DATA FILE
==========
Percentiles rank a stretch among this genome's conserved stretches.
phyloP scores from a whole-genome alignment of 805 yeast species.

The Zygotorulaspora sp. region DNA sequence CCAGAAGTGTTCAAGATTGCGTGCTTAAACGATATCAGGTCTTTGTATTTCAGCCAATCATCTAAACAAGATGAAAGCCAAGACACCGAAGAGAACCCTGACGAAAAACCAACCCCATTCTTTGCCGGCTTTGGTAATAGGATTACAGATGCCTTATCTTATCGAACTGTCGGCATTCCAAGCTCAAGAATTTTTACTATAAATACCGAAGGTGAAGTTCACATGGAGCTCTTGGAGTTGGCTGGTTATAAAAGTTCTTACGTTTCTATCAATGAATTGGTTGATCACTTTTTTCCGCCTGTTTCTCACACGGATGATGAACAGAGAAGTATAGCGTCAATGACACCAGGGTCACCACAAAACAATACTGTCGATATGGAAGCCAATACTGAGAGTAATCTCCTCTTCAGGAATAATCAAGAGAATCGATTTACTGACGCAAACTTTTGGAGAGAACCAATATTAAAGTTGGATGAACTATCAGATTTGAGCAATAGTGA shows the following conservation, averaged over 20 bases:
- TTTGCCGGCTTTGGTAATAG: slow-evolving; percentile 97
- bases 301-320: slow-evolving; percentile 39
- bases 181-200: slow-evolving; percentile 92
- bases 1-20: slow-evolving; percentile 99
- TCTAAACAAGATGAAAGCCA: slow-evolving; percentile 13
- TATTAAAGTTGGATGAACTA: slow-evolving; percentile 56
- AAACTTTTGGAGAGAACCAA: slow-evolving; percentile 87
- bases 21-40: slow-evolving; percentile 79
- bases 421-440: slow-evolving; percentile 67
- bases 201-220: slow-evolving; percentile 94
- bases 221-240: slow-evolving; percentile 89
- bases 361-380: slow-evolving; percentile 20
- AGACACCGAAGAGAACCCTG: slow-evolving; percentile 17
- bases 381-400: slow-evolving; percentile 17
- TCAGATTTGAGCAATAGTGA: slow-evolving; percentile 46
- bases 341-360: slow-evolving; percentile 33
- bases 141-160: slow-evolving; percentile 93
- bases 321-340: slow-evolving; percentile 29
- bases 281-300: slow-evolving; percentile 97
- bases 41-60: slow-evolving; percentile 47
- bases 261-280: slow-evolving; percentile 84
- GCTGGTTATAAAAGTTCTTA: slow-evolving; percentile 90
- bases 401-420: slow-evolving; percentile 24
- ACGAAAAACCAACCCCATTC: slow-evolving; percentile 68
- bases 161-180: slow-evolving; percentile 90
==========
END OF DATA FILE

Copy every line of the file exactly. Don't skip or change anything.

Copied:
Percentiles rank a stretch among this genome's conserved stretches.
phyloP scores from a whole-genome alignment of 805 yeast species.

The Zygotorulaspora sp. region DNA sequence CCAGAAGTGTTCAAGATTGCGTGCTTAAACGATATCAGGTCTTTGTATTTCAGCCAATCATCTAAACAAGATGAAAGCCAAGACACCGAAGAGAACCCTGACGAAAAACCAACCCCATTCTTTGCCGGCTTTGGTAATAGGATTACAGATGCCTTATCTTATCGAACTGTCGGCATTCCAAGCTCAAGAATTTTTACTATAAATACCGAAGGTGAAGTTCACATGGAGCTCTTGGAGTTGGCTGGTTATAAAAGTTCTTACGTTTCTATCAATGAATTGGTTGATCACTTTTTTCCGCCTGTTTCTCACACGGATGATGAACAGAGAAGTATAGCGTCAATGACACCAGGGTCACCACAAAACAATACTGTCGATATGGAAGCCAATACTGAGAGTAATCTCCTCTTCAGGAATAATCAAGAGAATCGATTTACTGACGCAAACTTTTGGAGAGAACCAATATTAAAGTTGGATGAACTATCAGATTTGAGCAATAGTGA shows the following conservation, averaged over 20 bases:
- TTTGCCGGCTTTGGTAATAG: slow-evolving; percentile 97
- bases 301-320: slow-evolving; percentile 39
- bases 181-200: slow-evolving; percentile 92
- bases 1-20: slow-evolving; percentile 99
- TCTAAACAAGATGAAAGCCA: slow-evolving; percentile 13
- TATTAAAGTTGGATGAACTA: slow-evolving; percentile 56
- AAACTTTTGGAGAGAACCAA: slow-evolving; percentile 87
- bases 21-40: slow-evolving; percentile 79
- bases 421-440: slow-evolving; percentile 67
- bases 201-220: slow-evolving; percentile 94
- bases 221-240: slow-evolving; percentile 89
- bases 361-380: slow-evolving; percentile 20
- AGACACCGAAGAGAACCCTG: slow-evolving; percentile 17
- bases 381-400: slow-evolving; percentile 17
- TCAGATTTGAGCAATAGTGA: slow-evolving; percentile 46
- bases 341-360: slow-evolving; percentile 33
- bases 141-160: slow-evolving; percentile 93
- bases 321-340: slow-evolving; percentile 29
- bases 281-300: slow-evolving; percentile 97
- bases 41-60: slow-evolving; percentile 47
- bases 261-280: slow-evolving; percentile 84
- GCTGGTTATAAAAGTTCTTA: slow-evolving; percentile 90
- bases 401-420: slow-evolving; percentile 24
- ACGAAAAACCAACCCCATTC: slow-evolving; percentile 68
- bases 161-180: slow-evolving; percentile 90